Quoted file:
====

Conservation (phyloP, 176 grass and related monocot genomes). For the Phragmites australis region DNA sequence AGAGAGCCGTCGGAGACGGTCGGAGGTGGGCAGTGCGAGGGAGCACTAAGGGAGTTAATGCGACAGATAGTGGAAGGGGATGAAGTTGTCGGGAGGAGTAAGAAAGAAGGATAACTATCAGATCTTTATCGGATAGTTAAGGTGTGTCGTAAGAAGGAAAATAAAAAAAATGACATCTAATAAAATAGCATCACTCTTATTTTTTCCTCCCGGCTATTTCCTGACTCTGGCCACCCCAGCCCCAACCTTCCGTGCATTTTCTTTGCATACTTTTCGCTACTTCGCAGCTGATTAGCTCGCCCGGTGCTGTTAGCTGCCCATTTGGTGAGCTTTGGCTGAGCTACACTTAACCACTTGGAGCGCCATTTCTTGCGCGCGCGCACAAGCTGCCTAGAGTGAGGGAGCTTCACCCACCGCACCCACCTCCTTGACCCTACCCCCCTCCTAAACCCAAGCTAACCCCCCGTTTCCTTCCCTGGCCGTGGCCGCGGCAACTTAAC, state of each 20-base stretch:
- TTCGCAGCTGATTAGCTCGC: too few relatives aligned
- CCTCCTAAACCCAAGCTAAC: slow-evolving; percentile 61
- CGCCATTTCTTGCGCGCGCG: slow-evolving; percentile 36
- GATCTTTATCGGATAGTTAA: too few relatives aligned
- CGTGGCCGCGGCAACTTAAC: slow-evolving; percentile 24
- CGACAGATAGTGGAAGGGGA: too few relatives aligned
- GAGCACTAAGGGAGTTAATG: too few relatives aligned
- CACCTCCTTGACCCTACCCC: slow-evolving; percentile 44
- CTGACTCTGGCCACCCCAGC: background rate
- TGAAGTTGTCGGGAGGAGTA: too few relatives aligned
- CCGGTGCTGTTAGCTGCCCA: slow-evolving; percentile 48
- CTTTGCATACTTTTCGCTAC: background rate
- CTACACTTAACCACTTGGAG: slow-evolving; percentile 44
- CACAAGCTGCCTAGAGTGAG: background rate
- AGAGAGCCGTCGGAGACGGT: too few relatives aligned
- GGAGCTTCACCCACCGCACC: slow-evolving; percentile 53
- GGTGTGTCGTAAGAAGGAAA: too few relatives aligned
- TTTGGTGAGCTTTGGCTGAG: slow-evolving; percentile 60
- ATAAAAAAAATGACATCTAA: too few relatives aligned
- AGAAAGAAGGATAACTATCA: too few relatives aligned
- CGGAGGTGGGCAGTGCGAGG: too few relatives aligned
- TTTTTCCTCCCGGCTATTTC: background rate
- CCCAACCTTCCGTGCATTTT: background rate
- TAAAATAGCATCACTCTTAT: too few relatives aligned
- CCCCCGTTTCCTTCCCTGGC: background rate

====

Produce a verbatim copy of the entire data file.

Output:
Conservation (phyloP, 176 grass and related monocot genomes). For the Phragmites australis region DNA sequence AGAGAGCCGTCGGAGACGGTCGGAGGTGGGCAGTGCGAGGGAGCACTAAGGGAGTTAATGCGACAGATAGTGGAAGGGGATGAAGTTGTCGGGAGGAGTAAGAAAGAAGGATAACTATCAGATCTTTATCGGATAGTTAAGGTGTGTCGTAAGAAGGAAAATAAAAAAAATGACATCTAATAAAATAGCATCACTCTTATTTTTTCCTCCCGGCTATTTCCTGACTCTGGCCACCCCAGCCCCAACCTTCCGTGCATTTTCTTTGCATACTTTTCGCTACTTCGCAGCTGATTAGCTCGCCCGGTGCTGTTAGCTGCCCATTTGGTGAGCTTTGGCTGAGCTACACTTAACCACTTGGAGCGCCATTTCTTGCGCGCGCGCACAAGCTGCCTAGAGTGAGGGAGCTTCACCCACCGCACCCACCTCCTTGACCCTACCCCCCTCCTAAACCCAAGCTAACCCCCCGTTTCCTTCCCTGGCCGTGGCCGCGGCAACTTAAC, state of each 20-base stretch:
- TTCGCAGCTGATTAGCTCGC: too few relatives aligned
- CCTCCTAAACCCAAGCTAAC: slow-evolving; percentile 61
- CGCCATTTCTTGCGCGCGCG: slow-evolving; percentile 36
- GATCTTTATCGGATAGTTAA: too few relatives aligned
- CGTGGCCGCGGCAACTTAAC: slow-evolving; percentile 24
- CGACAGATAGTGGAAGGGGA: too few relatives aligned
- GAGCACTAAGGGAGTTAATG: too few relatives aligned
- CACCTCCTTGACCCTACCCC: slow-evolving; percentile 44
- CTGACTCTGGCCACCCCAGC: background rate
- TGAAGTTGTCGGGAGGAGTA: too few relatives aligned
- CCGGTGCTGTTAGCTGCCCA: slow-evolving; percentile 48
- CTTTGCATACTTTTCGCTAC: background rate
- CTACACTTAACCACTTGGAG: slow-evolving; percentile 44
- CACAAGCTGCCTAGAGTGAG: background rate
- AGAGAGCCGTCGGAGACGGT: too few relatives aligned
- GGAGCTTCACCCACCGCACC: slow-evolving; percentile 53
- GGTGTGTCGTAAGAAGGAAA: too few relatives aligned
- TTTGGTGAGCTTTGGCTGAG: slow-evolving; percentile 60
- ATAAAAAAAATGACATCTAA: too few relatives aligned
- AGAAAGAAGGATAACTATCA: too few relatives aligned
- CGGAGGTGGGCAGTGCGAGG: too few relatives aligned
- TTTTTCCTCCCGGCTATTTC: background rate
- CCCAACCTTCCGTGCATTTT: background rate
- TAAAATAGCATCACTCTTAT: too few relatives aligned
- CCCCCGTTTCCTTCCCTGGC: background rate